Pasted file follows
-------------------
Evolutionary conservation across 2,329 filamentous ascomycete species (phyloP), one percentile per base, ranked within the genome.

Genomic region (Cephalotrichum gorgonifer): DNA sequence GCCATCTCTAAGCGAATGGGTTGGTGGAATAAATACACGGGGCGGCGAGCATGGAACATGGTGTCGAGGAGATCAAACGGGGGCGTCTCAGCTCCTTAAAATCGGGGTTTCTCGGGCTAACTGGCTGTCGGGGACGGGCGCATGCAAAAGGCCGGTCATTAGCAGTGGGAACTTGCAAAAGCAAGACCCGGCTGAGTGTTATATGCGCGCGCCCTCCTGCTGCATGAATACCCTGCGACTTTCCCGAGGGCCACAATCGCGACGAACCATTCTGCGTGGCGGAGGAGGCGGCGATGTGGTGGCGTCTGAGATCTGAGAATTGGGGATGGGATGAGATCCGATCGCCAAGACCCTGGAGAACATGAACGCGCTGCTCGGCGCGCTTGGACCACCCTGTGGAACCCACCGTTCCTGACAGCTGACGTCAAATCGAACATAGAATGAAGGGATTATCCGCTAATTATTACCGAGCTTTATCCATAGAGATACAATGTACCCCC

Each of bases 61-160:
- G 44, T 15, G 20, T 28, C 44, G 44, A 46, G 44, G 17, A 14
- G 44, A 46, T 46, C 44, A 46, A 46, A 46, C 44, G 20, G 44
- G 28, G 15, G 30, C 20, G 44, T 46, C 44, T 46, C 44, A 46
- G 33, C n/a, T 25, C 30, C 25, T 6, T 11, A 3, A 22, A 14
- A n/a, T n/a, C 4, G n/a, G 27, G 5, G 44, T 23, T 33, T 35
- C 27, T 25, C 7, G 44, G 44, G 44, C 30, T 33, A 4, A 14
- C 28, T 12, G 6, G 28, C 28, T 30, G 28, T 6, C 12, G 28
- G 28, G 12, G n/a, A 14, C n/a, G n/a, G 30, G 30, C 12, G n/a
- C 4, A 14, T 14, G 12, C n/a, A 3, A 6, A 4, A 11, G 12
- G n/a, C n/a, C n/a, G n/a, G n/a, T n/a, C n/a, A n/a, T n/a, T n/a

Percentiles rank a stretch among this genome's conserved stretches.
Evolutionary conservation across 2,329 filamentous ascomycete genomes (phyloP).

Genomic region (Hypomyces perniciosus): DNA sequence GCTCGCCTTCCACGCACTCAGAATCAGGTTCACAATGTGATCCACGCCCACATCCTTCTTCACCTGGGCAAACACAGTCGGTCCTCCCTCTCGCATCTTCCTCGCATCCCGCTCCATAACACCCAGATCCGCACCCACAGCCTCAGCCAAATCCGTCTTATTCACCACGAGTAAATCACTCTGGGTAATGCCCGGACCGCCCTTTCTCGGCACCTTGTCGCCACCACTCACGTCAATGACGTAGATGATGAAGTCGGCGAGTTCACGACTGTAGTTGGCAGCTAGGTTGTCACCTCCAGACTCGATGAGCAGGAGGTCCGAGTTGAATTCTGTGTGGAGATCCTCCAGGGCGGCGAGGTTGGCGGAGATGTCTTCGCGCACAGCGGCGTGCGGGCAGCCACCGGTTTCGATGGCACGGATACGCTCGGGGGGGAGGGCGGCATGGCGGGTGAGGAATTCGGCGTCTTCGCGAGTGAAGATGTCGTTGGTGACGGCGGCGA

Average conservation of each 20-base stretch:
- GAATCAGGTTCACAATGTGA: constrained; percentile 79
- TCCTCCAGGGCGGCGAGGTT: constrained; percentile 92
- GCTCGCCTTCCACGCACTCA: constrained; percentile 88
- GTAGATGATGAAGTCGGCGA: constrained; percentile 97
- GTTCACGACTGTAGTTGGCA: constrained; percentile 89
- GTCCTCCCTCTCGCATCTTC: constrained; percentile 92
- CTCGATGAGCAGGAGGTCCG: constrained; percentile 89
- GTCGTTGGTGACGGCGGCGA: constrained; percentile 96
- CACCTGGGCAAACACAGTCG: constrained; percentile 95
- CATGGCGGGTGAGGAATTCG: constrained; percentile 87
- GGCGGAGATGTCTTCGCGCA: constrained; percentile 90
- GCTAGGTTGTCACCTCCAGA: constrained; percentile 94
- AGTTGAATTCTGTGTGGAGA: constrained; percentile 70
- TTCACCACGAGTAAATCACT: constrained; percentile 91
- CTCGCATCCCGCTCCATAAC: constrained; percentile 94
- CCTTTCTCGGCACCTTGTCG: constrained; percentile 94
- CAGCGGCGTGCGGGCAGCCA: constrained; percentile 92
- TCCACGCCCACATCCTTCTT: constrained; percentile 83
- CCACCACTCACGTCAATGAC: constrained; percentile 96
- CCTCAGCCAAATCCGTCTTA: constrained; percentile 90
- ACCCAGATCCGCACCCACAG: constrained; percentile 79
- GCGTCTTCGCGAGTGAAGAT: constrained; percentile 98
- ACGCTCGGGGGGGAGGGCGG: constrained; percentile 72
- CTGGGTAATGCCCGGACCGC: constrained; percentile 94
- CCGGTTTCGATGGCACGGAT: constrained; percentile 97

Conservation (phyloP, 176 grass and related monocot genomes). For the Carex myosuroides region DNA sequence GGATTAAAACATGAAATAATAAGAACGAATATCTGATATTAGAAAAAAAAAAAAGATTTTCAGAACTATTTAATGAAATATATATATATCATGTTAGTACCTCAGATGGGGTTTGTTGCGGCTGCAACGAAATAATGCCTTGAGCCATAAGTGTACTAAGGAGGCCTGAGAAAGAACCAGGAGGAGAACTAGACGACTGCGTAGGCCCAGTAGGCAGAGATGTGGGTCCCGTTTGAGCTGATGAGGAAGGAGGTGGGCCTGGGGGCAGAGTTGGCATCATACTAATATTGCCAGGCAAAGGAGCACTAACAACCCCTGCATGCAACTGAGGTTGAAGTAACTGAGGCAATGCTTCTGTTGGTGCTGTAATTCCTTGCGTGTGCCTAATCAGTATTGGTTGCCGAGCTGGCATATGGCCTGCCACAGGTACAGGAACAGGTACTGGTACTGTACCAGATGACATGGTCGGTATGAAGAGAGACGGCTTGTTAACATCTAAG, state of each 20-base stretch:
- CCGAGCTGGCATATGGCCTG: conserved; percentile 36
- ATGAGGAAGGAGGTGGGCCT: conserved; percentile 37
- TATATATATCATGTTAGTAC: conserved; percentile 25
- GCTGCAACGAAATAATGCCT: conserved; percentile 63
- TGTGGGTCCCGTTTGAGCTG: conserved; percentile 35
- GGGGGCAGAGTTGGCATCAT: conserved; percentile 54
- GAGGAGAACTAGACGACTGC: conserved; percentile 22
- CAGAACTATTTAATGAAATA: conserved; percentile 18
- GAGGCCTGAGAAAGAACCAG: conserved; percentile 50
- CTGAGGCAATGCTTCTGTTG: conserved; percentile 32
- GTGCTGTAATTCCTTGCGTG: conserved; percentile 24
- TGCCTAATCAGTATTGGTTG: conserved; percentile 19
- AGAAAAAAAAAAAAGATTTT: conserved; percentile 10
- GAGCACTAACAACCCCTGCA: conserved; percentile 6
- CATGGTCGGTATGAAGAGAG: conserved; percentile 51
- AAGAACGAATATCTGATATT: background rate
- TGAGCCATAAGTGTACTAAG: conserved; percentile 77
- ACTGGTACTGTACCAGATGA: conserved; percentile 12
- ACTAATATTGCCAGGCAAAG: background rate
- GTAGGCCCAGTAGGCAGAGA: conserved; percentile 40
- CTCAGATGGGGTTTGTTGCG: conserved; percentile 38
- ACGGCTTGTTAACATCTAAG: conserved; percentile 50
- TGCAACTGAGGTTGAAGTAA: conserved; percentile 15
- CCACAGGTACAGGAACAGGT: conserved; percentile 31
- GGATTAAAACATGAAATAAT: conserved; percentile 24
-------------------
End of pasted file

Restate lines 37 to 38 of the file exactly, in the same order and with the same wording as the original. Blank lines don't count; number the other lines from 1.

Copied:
- CCTCAGCCAAATCCGTCTTA: constrained; percentile 90
- ACCCAGATCCGCACCCACAG: constrained; percentile 79